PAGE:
Last evening I had the pleasure of talking cybersecurity law with a group of CIOs from some pretty sophisticated companies. It was a great discussion and I learned as much as I shared — just the way I like it. During our discussion, the subject of Incident Response Plans came up and I explained why these are now a must-have. Continue reading Cybersecurity: How Long Should An Incident Response Plan Be?
Many thanks to attorney and legal scholar extraordinaire John G. Browning (@) for quoting Shawn Tuma in his article in this month’s D CEO magazine: Why Cybercriminals Are Targeting Law Firms. Continue reading D CEO Magazine: Why Cybercriminals Are Targeting Law Firms
The National Labor Relations Board (NLRB) has continued its assault on businesses and their ability to legitimately protect their computer systems and information against unauthorized non-business use by employees.
A few weeks ago, I wrote 3 Important Points on Computer Policies in which I stressed (1) why your company must have them but (2) that such policy must comply with the NLRB’s Purple Communications case. The NLRB has struck again.
On May 3, 2016, an NLRB Administrative Law Judge struck down as overbroad a Computer Use Policy in Ceasars Entertainment Corporation d/b/a Rio All-Suites Hotel and Casino (NLRB Docket Sheet). The policy, titled Use of Company Systems, Equipment, and Resources, was part of the company handbook and stated that computer resources may not be used to do several things that were listed out and is standard in many similar policies. The NLRB decision (Decision) found that prohibitions against the following was illegal:
- Share confidential information with the general public, including discussing the company, its financial results or prospects, or the performance or value of company stock by using an internet message board to post any message, in whole or in part, or by engaging in an internet or online chatroom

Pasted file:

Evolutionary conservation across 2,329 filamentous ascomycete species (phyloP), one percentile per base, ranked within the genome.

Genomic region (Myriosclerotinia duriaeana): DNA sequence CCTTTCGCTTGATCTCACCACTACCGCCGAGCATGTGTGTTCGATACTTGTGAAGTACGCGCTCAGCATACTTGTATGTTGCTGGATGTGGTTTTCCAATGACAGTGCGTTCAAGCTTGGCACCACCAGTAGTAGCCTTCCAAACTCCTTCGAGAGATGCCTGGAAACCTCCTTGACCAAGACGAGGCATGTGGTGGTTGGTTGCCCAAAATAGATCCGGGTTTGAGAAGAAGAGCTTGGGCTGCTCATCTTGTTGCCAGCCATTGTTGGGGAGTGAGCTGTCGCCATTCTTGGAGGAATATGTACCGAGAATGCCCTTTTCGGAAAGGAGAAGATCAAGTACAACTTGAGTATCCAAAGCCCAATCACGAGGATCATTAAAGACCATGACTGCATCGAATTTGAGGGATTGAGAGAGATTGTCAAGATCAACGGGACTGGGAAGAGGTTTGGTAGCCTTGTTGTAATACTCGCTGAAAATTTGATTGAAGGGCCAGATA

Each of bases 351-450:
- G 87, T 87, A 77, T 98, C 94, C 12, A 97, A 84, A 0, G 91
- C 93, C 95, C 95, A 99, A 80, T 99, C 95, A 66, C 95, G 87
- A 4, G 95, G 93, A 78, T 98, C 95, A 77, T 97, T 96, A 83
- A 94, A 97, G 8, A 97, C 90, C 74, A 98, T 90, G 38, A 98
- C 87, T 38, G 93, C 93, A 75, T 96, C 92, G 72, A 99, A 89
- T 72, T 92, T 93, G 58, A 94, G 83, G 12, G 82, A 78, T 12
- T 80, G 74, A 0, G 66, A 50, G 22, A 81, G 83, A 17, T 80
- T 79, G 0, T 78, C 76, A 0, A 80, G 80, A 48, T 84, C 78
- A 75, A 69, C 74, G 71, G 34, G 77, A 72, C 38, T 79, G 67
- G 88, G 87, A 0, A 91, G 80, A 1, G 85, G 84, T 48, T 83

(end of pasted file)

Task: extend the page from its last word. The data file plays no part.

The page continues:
- Convey or display anything fraudulent, pornographic, abusive, profane, offensive, libelous or slanderous
- Send chain letters or other forms of non-business information
- Solicit for personal gain or advancement of personal views
- Violate rules or policies of the Company
The NLRB found that prohibiting the conduct mentioned above made the policy overbroad and could effectively limit employees’ use of their employer’s email system to engage in Section 7 communications during nonworking time. Because of that, it found the employer has engaged in an unfair labor practice prohibited by the National Labor Relations Act.
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Shawn Tuma (@shawnetuma) is a business lawyer with an internationally recognized reputation in cybersecurity, computer fraud and data privacy law. He is a Cybersecurity & Data Protection Partner at Scheef & Stone, LLP, a full-service commercial law firm in Texas that represents businesses of all sizes throughout the United States and, through its Mackrell International network, around the world.
Shawn Tuma was a guest the Down the Security Rabbithole podcast where he and hosts Rafal Los (@Wh1t3Rabbit) and Michael Santarcangelo (@Catalyst) discussed recent events in the world of cyber law. Continue reading Cyber Law Update on #DtSR Podcast with Los, Santarcangelo and Tuma
Note: this article was previously posted on Norse’s DarkMatters.
A recent lawsuit provides a nice case study for how businesses’ contracts can play a critical role in their cybersecurity strategy. Before the court is this question: Who was responsible for maintaining cybersecurity safeguards for a bank’s website, the bank or the company that designed and hosted the website? Continue reading Four Security Issues All Business Contracts Should Address